View full screen - View 1 of Lot 24. JAMES A. GARFIELD | A warm letter, written and signed by President Garfield in office, thanking George Bancroft for roses sent to the First Lady.
24

JAMES A. GARFIELD | A warm letter, written and signed by President Garfield in office, thanking George Bancroft for roses sent to the First Lady

Estimate:

8,000 - 12,000 USD

JAMES A. GARFIELD | A warm letter, written and signed by President Garfield in office, thanking George Bancroft for roses sent to the First Lady

JAMES A. GARFIELD | A warm letter, written and signed by President Garfield in office, thanking George Bancroft for roses sent to the First Lady

Estimate:

8,000 - 12,000 USD

Lot sold:

17,640

USD

JAMES A. GARFIELD

AUTOGRAPH LETTER SIGNED ("JA GARFIELD") AS 20TH PRESIDENT, TO GEORGE BANCROFT, THANKING HIM FOR A GIFT


1 1/2 pages (4 1/2 x 6 7/8 in.; 114 x 175 mm) on a single leaf of folded Executive Mansion stationery, Washington, 29 May 1881; old folds, minor soiling. With engraved portrait of Garfield.


In this warm letter to the Honorable George Bancroft, the prominent historian and statesman, President Garfield offers his gratitude as well as the First Lady's: "Mrs. Garfield asks me to thank you for her, for the beautiful box of roses you were so kind as to send her—"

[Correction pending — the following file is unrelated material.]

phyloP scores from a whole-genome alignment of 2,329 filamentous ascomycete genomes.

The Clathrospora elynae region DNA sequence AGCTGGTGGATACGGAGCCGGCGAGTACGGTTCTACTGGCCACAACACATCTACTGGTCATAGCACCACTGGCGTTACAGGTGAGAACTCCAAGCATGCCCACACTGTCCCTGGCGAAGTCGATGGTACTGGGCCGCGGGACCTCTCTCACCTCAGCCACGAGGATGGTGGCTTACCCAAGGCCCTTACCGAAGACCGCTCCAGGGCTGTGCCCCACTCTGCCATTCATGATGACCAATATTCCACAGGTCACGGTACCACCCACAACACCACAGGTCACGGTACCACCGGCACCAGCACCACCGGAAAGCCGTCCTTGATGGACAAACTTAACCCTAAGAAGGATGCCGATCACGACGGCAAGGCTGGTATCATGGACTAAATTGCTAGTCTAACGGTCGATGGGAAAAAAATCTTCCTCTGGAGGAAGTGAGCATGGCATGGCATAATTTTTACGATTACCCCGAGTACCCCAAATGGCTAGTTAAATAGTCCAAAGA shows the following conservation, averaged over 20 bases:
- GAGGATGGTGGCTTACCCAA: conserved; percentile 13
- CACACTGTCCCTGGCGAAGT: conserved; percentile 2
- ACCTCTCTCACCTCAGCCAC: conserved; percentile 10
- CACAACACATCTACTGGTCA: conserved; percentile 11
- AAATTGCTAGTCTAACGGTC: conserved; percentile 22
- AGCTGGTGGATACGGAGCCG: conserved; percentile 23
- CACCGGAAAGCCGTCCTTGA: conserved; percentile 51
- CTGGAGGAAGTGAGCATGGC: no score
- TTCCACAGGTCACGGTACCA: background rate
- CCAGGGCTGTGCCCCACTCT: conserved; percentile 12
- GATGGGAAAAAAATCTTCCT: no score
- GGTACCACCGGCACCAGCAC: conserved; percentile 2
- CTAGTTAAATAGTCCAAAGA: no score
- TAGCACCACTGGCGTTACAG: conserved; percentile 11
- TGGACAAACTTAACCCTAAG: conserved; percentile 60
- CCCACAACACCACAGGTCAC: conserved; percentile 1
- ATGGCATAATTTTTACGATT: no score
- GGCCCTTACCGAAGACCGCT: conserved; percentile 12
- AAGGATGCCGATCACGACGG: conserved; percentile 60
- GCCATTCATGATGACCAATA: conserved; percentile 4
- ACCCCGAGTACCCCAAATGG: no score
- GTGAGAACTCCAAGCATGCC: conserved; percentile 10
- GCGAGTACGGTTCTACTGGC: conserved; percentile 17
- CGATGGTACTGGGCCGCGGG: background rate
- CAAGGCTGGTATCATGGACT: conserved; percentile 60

Born in 1800 in Worcester, Massachusetts, Bancroft graduated with honors from Harvard in 1817, and remained at the school another year for divinity studies. By 1818, Bancroft was in Europe studying theology and philosophy at Gottingen University. He also studied at the University of Berlin, where he counted Georg F. Hegel and Alexander von Humboldt among his peers. In 1822, Bancroft returned to the United States, for a period served as a tutor of Greek at Harvard. After a brief stint as a clergyman, Bancroft devoted his attention to writing and opening the Round Hill School at Northampton, Massachusetts, where he taught for eight years. Bancroft would remain a prominent supporter of secondary education. And by 1834, he had published the first volume of what would become the ten-volume History of the United States.


During the forty years Bancroft devoted to his literary project, he also pursued Democratic politics. At the request of President Martin Van Buren, he became collector of the Port of Boston in 1838. In 1841, President James K. Polk tapped Bancroft to become his Secretary of the Navy. As Secretary, Bancroft established the U.S. Naval Academy at Annapolis. Following this, Bancroft became the U.S. minister to Great Britain (1846-1849), and also served as minister to Prussia (1867-1871) and minister to the German Empire (1871-1874). When the Civil War broke out, Bancroft, due to his stance on slavery, switched his party loyalty and became a Republican.


By 1874, Bancroft had completed the final volume of his epic History of the United States, an achievement that secured his place among the greatest of U.S. historians.


Given the brevity of Garfield's presidency—a mere six and a half months—letters written by him while in office are very rare on the market.